Anse la Source d’Argent is among the island’s most famous beaches, celebrated for its granite boulders that seem to have been sculpted by a divine hand to adorn a beach of breathtaking beauty.

At the Union Estate, visitors will have the chance to view some of the traditional local industries of times past. Nature lovers will have the opportunity to seek out the rare black paradise flycatcher, once thought to be extinct but now protected in the La Digue Veuve Special Reserve which is also home to two rare species of terrapin. 

The woodlands of La Digue are especially attractive and nurture several species of delicate orchids.

La Digue is also an ideal stepping-stone for the nearby island attractions of Grande and Petit Soeur, Félicité, Coco and Marianne.   


Seychelles FAQ’s

When is the best time to visit Seychelles?
As the Seychelles islands are blessed with a warm, tropical climate year-round, it’s always a good time to visit, although different times of year may be better suited to your particular interests. 24 to 25 Degrees Centigrade year-round June, July, and August, more windy than usual and Sea choppy.

Do I need a visa to visit Seychelles?
Irrespective of the nationality, there are NO VISA requirements to enter Seychelles.
Immigration in Seychelles will only ask for the following upon arrival in Seychelles:
1.A passport valid on the date of entry to the date of exit from Seychelles;
2.Return or onward ticket;
3.Proof of accommodation; including contact details;
4.Sufficient funds for the duration of the stay.

Do I need yellow fever vaccinations when traveling to Seychelles?
Vaccinations are only required for travelers over 1 year of age who have come from/or passed through a partly or wholly infected area within the preceding 6 days, in order to keep Seychelles free of Yellow Fever. Infected areas include certain parts of northern and central South America and central Africa. Persons traveling to Seychelles in transit do not require a vaccination against yellow fever.

How do I travel around whilst in Seychelles?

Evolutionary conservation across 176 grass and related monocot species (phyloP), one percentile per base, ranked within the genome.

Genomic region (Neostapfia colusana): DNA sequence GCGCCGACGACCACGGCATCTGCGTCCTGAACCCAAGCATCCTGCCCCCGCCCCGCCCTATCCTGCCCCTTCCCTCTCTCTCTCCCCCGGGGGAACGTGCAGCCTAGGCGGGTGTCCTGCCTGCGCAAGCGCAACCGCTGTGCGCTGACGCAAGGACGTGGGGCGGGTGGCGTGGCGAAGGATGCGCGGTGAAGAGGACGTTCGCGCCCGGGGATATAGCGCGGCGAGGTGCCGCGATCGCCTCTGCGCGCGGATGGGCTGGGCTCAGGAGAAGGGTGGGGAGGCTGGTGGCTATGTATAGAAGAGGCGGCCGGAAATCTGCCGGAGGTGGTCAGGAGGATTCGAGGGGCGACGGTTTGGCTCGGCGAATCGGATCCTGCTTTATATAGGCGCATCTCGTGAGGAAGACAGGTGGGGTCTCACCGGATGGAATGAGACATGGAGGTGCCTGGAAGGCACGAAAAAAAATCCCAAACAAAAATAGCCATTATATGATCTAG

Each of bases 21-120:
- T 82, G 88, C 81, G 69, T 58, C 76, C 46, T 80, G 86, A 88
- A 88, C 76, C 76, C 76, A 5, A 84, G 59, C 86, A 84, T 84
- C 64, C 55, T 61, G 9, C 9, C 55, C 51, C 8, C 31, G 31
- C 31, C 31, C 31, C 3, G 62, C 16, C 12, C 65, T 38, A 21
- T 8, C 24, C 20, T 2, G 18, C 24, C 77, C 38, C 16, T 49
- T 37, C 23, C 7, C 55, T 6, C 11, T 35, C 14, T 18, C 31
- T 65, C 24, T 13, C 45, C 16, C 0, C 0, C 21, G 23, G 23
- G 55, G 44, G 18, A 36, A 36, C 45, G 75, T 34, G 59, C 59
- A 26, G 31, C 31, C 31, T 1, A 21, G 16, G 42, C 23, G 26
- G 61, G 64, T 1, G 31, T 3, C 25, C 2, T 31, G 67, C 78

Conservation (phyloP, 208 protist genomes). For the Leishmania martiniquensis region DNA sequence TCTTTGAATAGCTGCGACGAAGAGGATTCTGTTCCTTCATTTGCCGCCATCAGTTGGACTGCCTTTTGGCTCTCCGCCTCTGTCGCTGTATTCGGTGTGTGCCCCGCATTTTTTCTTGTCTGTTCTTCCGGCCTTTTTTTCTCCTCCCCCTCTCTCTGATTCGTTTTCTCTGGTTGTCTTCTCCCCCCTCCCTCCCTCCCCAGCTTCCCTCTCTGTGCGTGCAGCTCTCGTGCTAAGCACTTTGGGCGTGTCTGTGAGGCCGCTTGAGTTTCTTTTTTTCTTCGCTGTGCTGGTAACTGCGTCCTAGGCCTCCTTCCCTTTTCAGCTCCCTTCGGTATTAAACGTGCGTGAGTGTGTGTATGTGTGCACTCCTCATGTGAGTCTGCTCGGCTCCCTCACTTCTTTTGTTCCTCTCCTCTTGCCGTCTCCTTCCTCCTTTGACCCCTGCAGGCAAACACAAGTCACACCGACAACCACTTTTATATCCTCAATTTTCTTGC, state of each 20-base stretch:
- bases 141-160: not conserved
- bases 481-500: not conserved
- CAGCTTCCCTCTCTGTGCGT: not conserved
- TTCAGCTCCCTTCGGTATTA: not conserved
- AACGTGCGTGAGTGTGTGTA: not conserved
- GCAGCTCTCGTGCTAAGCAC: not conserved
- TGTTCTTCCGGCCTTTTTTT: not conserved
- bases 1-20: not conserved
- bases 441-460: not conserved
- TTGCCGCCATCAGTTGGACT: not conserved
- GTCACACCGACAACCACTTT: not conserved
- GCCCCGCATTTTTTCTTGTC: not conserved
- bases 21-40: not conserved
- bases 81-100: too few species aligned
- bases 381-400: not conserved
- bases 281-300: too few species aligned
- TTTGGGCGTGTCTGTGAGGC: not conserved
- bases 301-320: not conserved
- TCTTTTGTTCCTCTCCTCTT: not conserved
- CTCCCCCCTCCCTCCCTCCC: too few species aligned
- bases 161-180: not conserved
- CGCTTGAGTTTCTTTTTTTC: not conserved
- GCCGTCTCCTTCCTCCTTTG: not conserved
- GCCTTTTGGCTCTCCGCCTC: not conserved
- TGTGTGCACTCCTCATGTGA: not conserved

There are various modes of transportation that one can use to get around in Seychelles. Your local ground handler will be able to assist you.

What are the acceptable currencies and methods of payment in Seychelles?
The GB Pound Sterling (£), the US Dollar (US$), and the Euro (€) are all accepted, as well as some other major international currencies.
Visitors to the islands are entitled to make payments for services/products in Seychelles rupees. Exchange rates will be determined by the market and may differ from bank to bank or at the various bureau de change.

Which credit cards are accepted?
Visa & MasterCard are widely accepted throughout Seychelles. American Express is accepted in certain

Where can I change Traveler’s Cheques and/or money?
Exchanging foreign currency into Seychelles Rupees can be done at banks, authorized money dealers at the Seychelles International Airport, or with the hotel cashier

Travel Essentials: What to Pack?
•Light clothing suitable for Seychelles’ warm tropical climate is recommended and visitors should prepare themselves for the relatively hot, humid atmosphere. Also, for plenty of sun;
•Bring hats, sunglasses, and adequate UV protection – SPF30+ is advisable. It is important to remember that even on an overcast day the tropical sun is strong and able to cause unpleasant sunburn. Wearing a t-shirt for the first swim or snorkel is a good idea;
•A camera is an absolute must! Please bring a stock of film (particularly for non-standard cameras and video cameras) together with a supply of batteries;
•Casual eveningwear (long trousers for men), together with appropriate footwear, is necessary for dining out and for gaining entrance to casinos and most hotels;
•Sturdy walking shoes are recommended if you intend to take a guided walk and trail excursions